The nexus between her many foreign trips during her stewardship of the state department (often followed or preceded by Bill Clinton's) and the highly lucrative business and/or speaking deals benefitting Clinton cronies as well as the Clinton Foundation and Mr Clinton himself raise disquieting questions of conflict of interest or worse.
Her own highly paid speaking engagements with large financial institutions after 2012 do not sit well in the post recession era. There may be no smoking gun, but as Peter Schweizer says in his 2015 book Clinton Cash, 'The Clintons aren't stupid people. They know the law and take pains to operate within it.'
That still left an odour, strong as it turned out.
The Trump candidacy was pure television. The ever-present Cyclops of TV loved this one-time reality show presenter. His puff of orange hair, his accent and his repeating for emphasis all grew on audiences. Why, even this writer who was never a Trump fan found amusing his remark 'I am here by myself -- no guitar, no piano, only me' and the gestures that went with it following Beyonce's appearance for Clinton.
The media, in short, lapped up every insult he dished out, every injury he inflicted and every misrepresentation he offered.
By the time it resumed its expected adversarial role and started unearthing and checking facts, as it had done in all earlier campaigns, the Trump candidacy was too well-entrenched.
Any inconvenient facts became to him and his legion of followers further proof of media bias and corruption.
All accusations of wrongdoings, often with some evidence in support as in case of victims of his unwanted sexual advances or his famous Access Hollywood tape, were so much water off a duck's back.
Trump's tarring and feathering did not stop with Clinton. It extended to almost all of Washington DC, which he termed a swamp in need of draining, his critics within his own party, the administration and even the judiciary.
He famously asserted that the elections are rigged without even a shred of evidence and demurred from expressing readiness to accept an adverse result on November 9.
In the final analysis, the 2016 result is as much a tribute to Trump lone-wolf bravado as it is a scathing criticism of the failure of the far better funded and orchestrated Clinton campaign.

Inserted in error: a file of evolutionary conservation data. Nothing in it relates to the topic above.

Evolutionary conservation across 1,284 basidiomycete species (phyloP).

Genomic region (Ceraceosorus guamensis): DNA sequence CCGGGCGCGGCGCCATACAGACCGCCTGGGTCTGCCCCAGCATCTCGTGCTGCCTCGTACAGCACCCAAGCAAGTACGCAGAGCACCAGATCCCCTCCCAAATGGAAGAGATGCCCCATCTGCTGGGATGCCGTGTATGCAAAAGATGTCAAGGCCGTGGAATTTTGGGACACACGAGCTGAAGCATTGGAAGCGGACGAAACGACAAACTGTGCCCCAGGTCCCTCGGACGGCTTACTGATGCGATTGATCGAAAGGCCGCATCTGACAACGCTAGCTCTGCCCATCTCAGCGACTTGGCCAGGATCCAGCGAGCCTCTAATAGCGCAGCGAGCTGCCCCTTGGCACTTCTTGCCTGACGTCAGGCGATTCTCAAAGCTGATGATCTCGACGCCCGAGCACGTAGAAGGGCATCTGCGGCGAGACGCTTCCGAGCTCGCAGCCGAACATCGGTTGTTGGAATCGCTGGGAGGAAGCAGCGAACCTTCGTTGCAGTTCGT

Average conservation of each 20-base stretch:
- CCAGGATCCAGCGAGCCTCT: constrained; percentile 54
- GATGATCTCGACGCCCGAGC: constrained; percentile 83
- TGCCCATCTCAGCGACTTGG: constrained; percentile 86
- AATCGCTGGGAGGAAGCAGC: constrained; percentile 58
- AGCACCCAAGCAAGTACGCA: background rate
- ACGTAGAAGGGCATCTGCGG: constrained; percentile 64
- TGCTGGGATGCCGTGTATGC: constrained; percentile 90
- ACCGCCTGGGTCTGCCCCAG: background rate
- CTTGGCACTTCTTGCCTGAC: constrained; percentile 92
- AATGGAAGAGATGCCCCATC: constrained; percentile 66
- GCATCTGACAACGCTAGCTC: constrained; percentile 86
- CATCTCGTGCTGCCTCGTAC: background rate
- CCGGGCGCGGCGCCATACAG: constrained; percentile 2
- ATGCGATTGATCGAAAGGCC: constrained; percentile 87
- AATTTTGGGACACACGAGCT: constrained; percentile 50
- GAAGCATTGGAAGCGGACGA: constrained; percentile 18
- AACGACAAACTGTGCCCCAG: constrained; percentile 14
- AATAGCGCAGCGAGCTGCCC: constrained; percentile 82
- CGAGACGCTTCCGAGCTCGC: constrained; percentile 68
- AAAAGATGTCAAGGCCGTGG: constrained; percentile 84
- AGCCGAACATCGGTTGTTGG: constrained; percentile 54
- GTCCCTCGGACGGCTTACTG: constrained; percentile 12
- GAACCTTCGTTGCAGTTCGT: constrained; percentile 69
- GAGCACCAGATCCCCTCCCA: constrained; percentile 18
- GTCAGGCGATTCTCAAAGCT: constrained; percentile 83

Despite the galaxy of celebrity surrogates from the president to Hollywood and rock stars, it failed to enthuse its core constituency as much as was expected.
In state after state including some Democratic bastions of yesteryear -- Florida, Ohio, Pennsylvania, Michigan, Wisconsin, to name some -- it could not galvanise the Obama coalition of the two previous elections to the extent needed to overcome the late Trump surge.
Scholars will doubtless spend years sifting through evidence to discover the minutiae of reasons for this most astounding upset of all times (not excluding the Brexit surprise earlier in the year), but the sum and substance of it would not be much different from the above.
This election result evokes the overwhelming reaction of weariness following an exhausting campaign.
The choice was always between two odoriferous candidates.
Worldwide elation greeted Obama's election in 2008. He was a fresh young candidate, highly intelligent, squeaky clean and an incredibly effective communicator. Above all, he embodied hope and his slogan, 'Yes, We Can!' became a clarion call for change everywhere.
To say that the Trump victory is the polar opposite of Obama's would be an understatement. It induces a great deal of fear and loathing as a first reaction, and there is no exaggeration.
The global stock markets taking a huge beating as a possible Trump became clearer is an indication of this.
Consider most of Trump's policy pronouncements: Renegotiate trade relations, including those with China, make long-time allies in Europe and East Asia pay for America's security cover, deport millions of illegal immigrants first and ask questions later, among others.
Any one of these is so radical a departure as to cause headaches to most global leaders. Add to that the fact that almost nothing is known about who his advisors and cabinet members would be.
Statecraft is not something that can be done cavalierly, in the manner of the ever-dubious functioning of Trump businesses, many of which have been stupendous failures.
The bitterness of the campaign will linger on in Congress. It would not be surprising if the Democrats smarting from the unexpected defeat in the presidential and Congressional election were to give a short shrift to the conventional honeymoon period.
The experience of the Obama presidency and Indian parliamentary proceedings makes it abundantly clear that winning a popular vote does not guarantee smooth governance.
An America at war with itself, groaning under a mounting debt, with woolly-headed economic policies of a neophyte president who is more feared and suspected among the comity of nations does not augur well for the world.
It would be well justified in asking, 'Is this how you expect to make America great again, Mr President?'